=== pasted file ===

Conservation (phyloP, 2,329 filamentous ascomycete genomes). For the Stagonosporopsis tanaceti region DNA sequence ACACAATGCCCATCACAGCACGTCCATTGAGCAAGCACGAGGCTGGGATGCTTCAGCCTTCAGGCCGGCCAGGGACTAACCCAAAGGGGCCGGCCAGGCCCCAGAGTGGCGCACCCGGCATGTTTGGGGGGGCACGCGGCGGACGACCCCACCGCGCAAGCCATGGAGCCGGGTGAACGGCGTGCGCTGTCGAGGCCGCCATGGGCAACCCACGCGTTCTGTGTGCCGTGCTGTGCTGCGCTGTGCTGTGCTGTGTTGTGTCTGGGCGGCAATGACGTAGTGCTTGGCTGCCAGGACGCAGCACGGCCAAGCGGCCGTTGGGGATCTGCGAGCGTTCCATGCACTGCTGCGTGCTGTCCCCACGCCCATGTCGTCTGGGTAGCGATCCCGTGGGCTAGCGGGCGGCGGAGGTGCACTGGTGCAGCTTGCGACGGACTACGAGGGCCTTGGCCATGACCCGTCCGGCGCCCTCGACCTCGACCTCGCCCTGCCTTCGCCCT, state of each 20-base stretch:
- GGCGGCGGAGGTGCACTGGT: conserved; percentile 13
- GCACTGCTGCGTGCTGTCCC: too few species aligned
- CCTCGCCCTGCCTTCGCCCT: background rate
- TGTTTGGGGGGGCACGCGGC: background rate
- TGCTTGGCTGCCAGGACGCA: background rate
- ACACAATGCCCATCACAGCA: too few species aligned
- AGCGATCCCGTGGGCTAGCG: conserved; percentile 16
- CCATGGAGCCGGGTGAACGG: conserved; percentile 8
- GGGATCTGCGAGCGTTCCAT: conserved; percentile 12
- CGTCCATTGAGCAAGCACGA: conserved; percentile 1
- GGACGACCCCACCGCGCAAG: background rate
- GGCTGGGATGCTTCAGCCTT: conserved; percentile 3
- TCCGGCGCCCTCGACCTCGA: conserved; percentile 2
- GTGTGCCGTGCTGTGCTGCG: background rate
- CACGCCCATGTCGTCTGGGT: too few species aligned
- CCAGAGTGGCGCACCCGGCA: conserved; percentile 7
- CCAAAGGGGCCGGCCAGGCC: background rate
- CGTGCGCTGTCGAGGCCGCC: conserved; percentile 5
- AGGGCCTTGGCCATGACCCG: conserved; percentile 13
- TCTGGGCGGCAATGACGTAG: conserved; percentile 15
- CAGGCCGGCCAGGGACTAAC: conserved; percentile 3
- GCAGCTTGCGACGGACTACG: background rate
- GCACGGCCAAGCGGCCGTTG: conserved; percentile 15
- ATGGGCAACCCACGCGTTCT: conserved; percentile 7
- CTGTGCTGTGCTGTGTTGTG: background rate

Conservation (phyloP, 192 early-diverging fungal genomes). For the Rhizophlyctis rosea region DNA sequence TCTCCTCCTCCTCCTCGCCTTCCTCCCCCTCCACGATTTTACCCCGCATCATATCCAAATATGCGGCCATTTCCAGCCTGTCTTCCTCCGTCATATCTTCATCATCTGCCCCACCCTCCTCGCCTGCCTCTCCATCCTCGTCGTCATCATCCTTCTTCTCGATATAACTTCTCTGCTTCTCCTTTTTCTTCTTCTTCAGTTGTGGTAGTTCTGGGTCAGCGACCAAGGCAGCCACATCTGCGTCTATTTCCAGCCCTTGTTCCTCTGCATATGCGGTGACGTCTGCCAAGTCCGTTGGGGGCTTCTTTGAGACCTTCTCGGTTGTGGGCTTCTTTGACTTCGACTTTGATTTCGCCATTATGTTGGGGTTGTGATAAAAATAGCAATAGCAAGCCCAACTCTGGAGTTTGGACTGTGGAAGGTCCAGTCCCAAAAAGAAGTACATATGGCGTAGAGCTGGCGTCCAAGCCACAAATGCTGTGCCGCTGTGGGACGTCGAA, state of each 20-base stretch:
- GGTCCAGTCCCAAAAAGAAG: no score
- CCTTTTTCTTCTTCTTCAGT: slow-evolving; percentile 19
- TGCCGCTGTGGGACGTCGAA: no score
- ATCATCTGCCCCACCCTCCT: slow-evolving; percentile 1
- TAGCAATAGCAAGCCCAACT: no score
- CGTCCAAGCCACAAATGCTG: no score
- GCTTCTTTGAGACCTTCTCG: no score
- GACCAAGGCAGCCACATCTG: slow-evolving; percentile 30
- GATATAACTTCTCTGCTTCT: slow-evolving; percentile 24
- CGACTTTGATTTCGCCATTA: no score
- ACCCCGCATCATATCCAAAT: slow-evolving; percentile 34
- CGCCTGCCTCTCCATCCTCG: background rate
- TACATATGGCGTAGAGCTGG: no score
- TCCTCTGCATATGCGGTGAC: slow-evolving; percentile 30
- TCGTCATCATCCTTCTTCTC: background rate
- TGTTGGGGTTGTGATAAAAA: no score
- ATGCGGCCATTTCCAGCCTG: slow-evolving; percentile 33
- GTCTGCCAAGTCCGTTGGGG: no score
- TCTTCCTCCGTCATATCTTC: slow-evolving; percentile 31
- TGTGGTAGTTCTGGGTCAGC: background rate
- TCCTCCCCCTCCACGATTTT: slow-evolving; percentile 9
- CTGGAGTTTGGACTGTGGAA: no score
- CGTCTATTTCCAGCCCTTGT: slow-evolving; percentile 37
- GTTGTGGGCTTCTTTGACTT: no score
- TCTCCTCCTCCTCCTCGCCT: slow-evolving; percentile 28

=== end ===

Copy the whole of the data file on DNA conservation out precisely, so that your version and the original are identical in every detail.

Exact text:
Conservation (phyloP, 2,329 filamentous ascomycete genomes). For the Stagonosporopsis tanaceti region DNA sequence ACACAATGCCCATCACAGCACGTCCATTGAGCAAGCACGAGGCTGGGATGCTTCAGCCTTCAGGCCGGCCAGGGACTAACCCAAAGGGGCCGGCCAGGCCCCAGAGTGGCGCACCCGGCATGTTTGGGGGGGCACGCGGCGGACGACCCCACCGCGCAAGCCATGGAGCCGGGTGAACGGCGTGCGCTGTCGAGGCCGCCATGGGCAACCCACGCGTTCTGTGTGCCGTGCTGTGCTGCGCTGTGCTGTGCTGTGTTGTGTCTGGGCGGCAATGACGTAGTGCTTGGCTGCCAGGACGCAGCACGGCCAAGCGGCCGTTGGGGATCTGCGAGCGTTCCATGCACTGCTGCGTGCTGTCCCCACGCCCATGTCGTCTGGGTAGCGATCCCGTGGGCTAGCGGGCGGCGGAGGTGCACTGGTGCAGCTTGCGACGGACTACGAGGGCCTTGGCCATGACCCGTCCGGCGCCCTCGACCTCGACCTCGCCCTGCCTTCGCCCT, state of each 20-base stretch:
- GGCGGCGGAGGTGCACTGGT: conserved; percentile 13
- GCACTGCTGCGTGCTGTCCC: too few species aligned
- CCTCGCCCTGCCTTCGCCCT: background rate
- TGTTTGGGGGGGCACGCGGC: background rate
- TGCTTGGCTGCCAGGACGCA: background rate
- ACACAATGCCCATCACAGCA: too few species aligned
- AGCGATCCCGTGGGCTAGCG: conserved; percentile 16
- CCATGGAGCCGGGTGAACGG: conserved; percentile 8
- GGGATCTGCGAGCGTTCCAT: conserved; percentile 12
- CGTCCATTGAGCAAGCACGA: conserved; percentile 1
- GGACGACCCCACCGCGCAAG: background rate
- GGCTGGGATGCTTCAGCCTT: conserved; percentile 3
- TCCGGCGCCCTCGACCTCGA: conserved; percentile 2
- GTGTGCCGTGCTGTGCTGCG: background rate
- CACGCCCATGTCGTCTGGGT: too few species aligned
- CCAGAGTGGCGCACCCGGCA: conserved; percentile 7
- CCAAAGGGGCCGGCCAGGCC: background rate
- CGTGCGCTGTCGAGGCCGCC: conserved; percentile 5
- AGGGCCTTGGCCATGACCCG: conserved; percentile 13
- TCTGGGCGGCAATGACGTAG: conserved; percentile 15
- CAGGCCGGCCAGGGACTAAC: conserved; percentile 3
- GCAGCTTGCGACGGACTACG: background rate
- GCACGGCCAAGCGGCCGTTG: conserved; percentile 15
- ATGGGCAACCCACGCGTTCT: conserved; percentile 7
- CTGTGCTGTGCTGTGTTGTG: background rate

Conservation (phyloP, 192 early-diverging fungal genomes). For the Rhizophlyctis rosea region DNA sequence TCTCCTCCTCCTCCTCGCCTTCCTCCCCCTCCACGATTTTACCCCGCATCATATCCAAATATGCGGCCATTTCCAGCCTGTCTTCCTCCGTCATATCTTCATCATCTGCCCCACCCTCCTCGCCTGCCTCTCCATCCTCGTCGTCATCATCCTTCTTCTCGATATAACTTCTCTGCTTCTCCTTTTTCTTCTTCTTCAGTTGTGGTAGTTCTGGGTCAGCGACCAAGGCAGCCACATCTGCGTCTATTTCCAGCCCTTGTTCCTCTGCATATGCGGTGACGTCTGCCAAGTCCGTTGGGGGCTTCTTTGAGACCTTCTCGGTTGTGGGCTTCTTTGACTTCGACTTTGATTTCGCCATTATGTTGGGGTTGTGATAAAAATAGCAATAGCAAGCCCAACTCTGGAGTTTGGACTGTGGAAGGTCCAGTCCCAAAAAGAAGTACATATGGCGTAGAGCTGGCGTCCAAGCCACAAATGCTGTGCCGCTGTGGGACGTCGAA, state of each 20-base stretch:
- GGTCCAGTCCCAAAAAGAAG: no score
- CCTTTTTCTTCTTCTTCAGT: slow-evolving; percentile 19
- TGCCGCTGTGGGACGTCGAA: no score
- ATCATCTGCCCCACCCTCCT: slow-evolving; percentile 1
- TAGCAATAGCAAGCCCAACT: no score
- CGTCCAAGCCACAAATGCTG: no score
- GCTTCTTTGAGACCTTCTCG: no score
- GACCAAGGCAGCCACATCTG: slow-evolving; percentile 30
- GATATAACTTCTCTGCTTCT: slow-evolving; percentile 24
- CGACTTTGATTTCGCCATTA: no score
- ACCCCGCATCATATCCAAAT: slow-evolving; percentile 34
- CGCCTGCCTCTCCATCCTCG: background rate
- TACATATGGCGTAGAGCTGG: no score
- TCCTCTGCATATGCGGTGAC: slow-evolving; percentile 30
- TCGTCATCATCCTTCTTCTC: background rate
- TGTTGGGGTTGTGATAAAAA: no score
- ATGCGGCCATTTCCAGCCTG: slow-evolving; percentile 33
- GTCTGCCAAGTCCGTTGGGG: no score
- TCTTCCTCCGTCATATCTTC: slow-evolving; percentile 31
- TGTGGTAGTTCTGGGTCAGC: background rate
- TCCTCCCCCTCCACGATTTT: slow-evolving; percentile 9
- CTGGAGTTTGGACTGTGGAA: no score
- CGTCTATTTCCAGCCCTTGT: slow-evolving; percentile 37
- GTTGTGGGCTTCTTTGACTT: no score
- TCTCCTCCTCCTCCTCGCCT: slow-evolving; percentile 28